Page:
At some point we all have to go to a psychiatrist or a therapist of some kind.
I remember what my very first time at a psychiatrist was like. I was about twenty five or so and my parents had suggested that I visit him because I had just come off a period where I had been acting weirdly. Since this was before I even realised that I had a problem and before I knew what the term “bipolar” was, I didn’t see much purpose to visiting him. But I went because, well, I went because of parental pressure.
Anyway, I was somewhere between uninterested and hostile when I arrived at the doctor’s office. I can’t remember what we talked about. I do remember that we talked for about twenty or so minutes, that he was on one side of a fairly big table and I was sitting on the other side. He asked me a few questions, and after twenty minutes or so gave me a prescription for Paxil (an antidepressant). Since I didn’t think I had any kind of problem, I just thought the entire episode was a farce, that the doctor was a fake, and that I didn’t need to get or take any antidepressants.
I didn’t see a doctor or psychiatrist for depression for another 4-5 years.
These days, I’m one of the converted. I think that seeing a psychiatrist (psych) or some kind of therapist is a good idea. They aren’t perfect and they certainly don’t cure us, but they are valuable as one of the resources we use to help get our mood swings under control.
It is likely that when it is first suggested that you visit a psych to help with your mood swings, your first reaction will be like mine, which is to raise your hackles, bare your teeth, and say “no I don’t need this, I can handle it.” In fact for me there was a gap of 6 years between when it was next suggested that I try a psychiatrist and when I actually went. After all, no one can really force you to go to a psychiatrist’s office.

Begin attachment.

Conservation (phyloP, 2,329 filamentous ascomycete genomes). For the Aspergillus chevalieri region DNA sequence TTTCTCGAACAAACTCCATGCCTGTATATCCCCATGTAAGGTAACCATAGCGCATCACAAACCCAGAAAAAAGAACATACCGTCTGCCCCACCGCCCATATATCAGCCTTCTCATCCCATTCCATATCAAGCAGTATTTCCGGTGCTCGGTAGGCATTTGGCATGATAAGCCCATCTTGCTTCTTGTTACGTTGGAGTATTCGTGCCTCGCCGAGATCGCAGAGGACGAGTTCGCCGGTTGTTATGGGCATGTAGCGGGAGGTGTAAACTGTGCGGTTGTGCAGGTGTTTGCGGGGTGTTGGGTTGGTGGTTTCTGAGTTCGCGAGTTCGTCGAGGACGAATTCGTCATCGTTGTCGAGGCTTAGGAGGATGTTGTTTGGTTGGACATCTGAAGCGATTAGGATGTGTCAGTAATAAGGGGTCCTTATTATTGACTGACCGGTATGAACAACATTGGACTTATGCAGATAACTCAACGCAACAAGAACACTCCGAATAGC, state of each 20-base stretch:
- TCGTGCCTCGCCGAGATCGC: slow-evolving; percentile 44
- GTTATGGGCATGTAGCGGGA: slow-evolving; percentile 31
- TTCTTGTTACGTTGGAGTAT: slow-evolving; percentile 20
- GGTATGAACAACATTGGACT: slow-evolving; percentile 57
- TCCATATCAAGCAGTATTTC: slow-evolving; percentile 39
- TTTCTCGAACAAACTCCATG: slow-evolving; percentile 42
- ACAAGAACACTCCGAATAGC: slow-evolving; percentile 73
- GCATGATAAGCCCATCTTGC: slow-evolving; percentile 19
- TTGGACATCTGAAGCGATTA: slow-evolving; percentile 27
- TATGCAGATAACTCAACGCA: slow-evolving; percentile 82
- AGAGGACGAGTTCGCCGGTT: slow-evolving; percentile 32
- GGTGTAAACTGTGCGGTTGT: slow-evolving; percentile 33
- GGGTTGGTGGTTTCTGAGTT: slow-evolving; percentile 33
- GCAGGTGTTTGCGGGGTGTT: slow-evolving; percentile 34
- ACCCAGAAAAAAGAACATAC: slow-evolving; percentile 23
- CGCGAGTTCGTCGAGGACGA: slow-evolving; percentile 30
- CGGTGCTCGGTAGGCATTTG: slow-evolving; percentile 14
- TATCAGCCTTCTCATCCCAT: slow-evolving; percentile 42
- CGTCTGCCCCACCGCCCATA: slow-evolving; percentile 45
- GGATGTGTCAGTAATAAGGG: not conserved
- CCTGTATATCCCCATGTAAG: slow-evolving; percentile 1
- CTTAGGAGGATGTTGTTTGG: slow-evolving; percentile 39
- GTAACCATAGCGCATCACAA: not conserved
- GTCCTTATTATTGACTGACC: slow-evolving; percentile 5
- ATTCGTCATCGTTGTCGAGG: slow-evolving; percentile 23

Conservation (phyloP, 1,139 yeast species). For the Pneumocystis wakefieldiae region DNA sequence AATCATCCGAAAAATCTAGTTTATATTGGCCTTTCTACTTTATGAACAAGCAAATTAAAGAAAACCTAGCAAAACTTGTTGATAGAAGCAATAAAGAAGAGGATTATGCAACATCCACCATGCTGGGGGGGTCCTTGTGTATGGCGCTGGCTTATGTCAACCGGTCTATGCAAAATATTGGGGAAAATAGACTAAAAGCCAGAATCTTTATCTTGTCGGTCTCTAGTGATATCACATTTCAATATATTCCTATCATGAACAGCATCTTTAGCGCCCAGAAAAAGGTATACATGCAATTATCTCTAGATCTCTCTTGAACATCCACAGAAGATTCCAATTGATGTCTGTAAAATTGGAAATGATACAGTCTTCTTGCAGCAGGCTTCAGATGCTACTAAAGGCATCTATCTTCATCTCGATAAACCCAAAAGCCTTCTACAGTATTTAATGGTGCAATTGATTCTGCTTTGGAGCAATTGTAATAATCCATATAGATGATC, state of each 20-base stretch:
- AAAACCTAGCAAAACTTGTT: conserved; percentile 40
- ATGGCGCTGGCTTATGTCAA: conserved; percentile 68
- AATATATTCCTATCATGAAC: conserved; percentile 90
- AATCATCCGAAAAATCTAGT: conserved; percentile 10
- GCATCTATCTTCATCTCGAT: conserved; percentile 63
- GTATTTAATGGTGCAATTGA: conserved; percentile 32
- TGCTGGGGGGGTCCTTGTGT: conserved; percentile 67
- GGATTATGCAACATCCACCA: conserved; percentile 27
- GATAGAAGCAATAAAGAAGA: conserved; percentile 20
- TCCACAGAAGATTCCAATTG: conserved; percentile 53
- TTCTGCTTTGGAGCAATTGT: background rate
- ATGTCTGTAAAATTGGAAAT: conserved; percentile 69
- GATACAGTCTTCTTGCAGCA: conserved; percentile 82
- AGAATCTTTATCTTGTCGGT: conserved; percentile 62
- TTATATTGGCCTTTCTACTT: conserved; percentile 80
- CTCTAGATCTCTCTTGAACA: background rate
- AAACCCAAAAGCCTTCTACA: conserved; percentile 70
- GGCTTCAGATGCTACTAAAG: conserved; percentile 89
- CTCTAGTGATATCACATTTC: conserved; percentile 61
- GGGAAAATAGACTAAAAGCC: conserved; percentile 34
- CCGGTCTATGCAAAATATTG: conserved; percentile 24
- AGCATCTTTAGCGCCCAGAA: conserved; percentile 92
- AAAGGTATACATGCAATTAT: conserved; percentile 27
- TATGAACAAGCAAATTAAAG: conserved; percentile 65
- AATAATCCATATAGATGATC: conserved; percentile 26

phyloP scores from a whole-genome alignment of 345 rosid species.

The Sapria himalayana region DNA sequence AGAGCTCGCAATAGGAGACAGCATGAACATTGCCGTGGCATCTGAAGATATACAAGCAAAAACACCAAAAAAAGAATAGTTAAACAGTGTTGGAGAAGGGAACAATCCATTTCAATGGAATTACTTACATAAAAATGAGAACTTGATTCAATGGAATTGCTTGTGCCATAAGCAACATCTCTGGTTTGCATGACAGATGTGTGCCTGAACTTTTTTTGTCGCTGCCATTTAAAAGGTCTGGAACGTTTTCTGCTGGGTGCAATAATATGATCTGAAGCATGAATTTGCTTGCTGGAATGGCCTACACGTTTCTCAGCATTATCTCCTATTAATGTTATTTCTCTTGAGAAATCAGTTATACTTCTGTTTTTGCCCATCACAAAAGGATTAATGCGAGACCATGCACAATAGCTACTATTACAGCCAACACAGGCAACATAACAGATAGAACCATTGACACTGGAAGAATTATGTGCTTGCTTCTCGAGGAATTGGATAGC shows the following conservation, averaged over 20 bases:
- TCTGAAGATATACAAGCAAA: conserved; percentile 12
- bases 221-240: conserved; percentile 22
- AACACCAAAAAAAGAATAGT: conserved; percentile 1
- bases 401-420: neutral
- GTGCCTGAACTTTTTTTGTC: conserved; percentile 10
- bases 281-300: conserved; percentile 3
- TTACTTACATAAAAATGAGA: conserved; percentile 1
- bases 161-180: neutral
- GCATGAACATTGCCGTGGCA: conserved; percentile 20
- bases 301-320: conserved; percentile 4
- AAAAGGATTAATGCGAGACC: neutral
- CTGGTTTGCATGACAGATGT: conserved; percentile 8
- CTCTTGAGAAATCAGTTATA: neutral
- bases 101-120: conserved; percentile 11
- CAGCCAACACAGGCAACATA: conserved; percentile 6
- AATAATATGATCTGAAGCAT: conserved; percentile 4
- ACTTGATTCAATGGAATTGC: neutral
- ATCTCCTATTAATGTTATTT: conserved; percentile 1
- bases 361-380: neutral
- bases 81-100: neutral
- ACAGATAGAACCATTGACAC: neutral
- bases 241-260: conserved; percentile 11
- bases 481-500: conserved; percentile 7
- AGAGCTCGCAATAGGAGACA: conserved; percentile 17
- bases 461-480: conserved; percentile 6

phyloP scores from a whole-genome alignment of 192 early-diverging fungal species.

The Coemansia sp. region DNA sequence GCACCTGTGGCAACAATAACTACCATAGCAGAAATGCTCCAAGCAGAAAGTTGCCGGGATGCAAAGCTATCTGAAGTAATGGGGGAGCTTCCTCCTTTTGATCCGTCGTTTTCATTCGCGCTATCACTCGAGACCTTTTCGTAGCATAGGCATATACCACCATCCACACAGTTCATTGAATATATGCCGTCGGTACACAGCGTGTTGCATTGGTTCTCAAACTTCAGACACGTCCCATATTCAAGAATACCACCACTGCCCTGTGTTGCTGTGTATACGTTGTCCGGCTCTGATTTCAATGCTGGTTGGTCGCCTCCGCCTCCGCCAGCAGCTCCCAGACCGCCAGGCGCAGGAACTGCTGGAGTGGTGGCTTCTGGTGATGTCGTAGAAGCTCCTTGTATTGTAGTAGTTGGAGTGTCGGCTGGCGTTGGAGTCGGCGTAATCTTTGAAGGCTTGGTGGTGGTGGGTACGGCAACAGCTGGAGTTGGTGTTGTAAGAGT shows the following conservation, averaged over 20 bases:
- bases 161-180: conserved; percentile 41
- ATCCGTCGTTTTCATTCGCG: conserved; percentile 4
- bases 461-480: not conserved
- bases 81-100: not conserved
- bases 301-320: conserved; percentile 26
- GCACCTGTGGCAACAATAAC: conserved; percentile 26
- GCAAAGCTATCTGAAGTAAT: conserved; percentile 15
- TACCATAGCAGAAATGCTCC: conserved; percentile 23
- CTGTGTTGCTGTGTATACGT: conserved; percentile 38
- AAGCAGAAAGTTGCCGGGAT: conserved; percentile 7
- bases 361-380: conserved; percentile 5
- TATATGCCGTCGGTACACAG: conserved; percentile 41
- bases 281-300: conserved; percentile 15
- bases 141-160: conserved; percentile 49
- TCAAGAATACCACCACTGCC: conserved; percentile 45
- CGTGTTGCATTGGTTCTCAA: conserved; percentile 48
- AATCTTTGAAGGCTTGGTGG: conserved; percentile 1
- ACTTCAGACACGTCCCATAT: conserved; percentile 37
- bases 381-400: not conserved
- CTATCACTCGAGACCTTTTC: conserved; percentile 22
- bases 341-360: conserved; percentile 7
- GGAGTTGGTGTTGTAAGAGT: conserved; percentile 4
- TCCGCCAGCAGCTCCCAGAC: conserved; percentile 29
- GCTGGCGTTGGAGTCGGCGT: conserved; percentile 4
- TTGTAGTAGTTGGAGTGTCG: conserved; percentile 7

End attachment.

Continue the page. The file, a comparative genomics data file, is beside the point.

What I did and what you will probably do is to develop some workaround for the immediate problem. And since you aren’t stupid and you do realise that something is wrong, you will probably also make some other adjustments in your life. You may even be mildly successful in coping with the mood swings and problems that you are having. But you won’t be successful enough.
If you don’t make the excuse, your parents or your spouse or someone will make the excuse for you because no-one likes the thought of having a child / partner / sibling needing to see a psychiatrist.
We all have preconceived ideas about what psychiatrists do and what kind of people go to psychiatrists. The automatic reaction I used to have was that the word “psychiatrist” leads naturally to “mentally ill” which links nicely to “crazy” which jumps immediately to “mental ward” which means having padded walls as wallpaper and being close friends with moaning people tied in strait jackets. Like Brad Pitt in Twelve Monkeys. Don’t forget the constant twitchiness and wild look.
It’s not like that.
Psychiatrists or therapists are very nice people (well, they are supposed to be very nice people) whose office can be a temporary refuge from the mess your life is in. And trust me, if you have reached the point where you agree to see a psych, your life is in a mess, and you do need a place of refuge.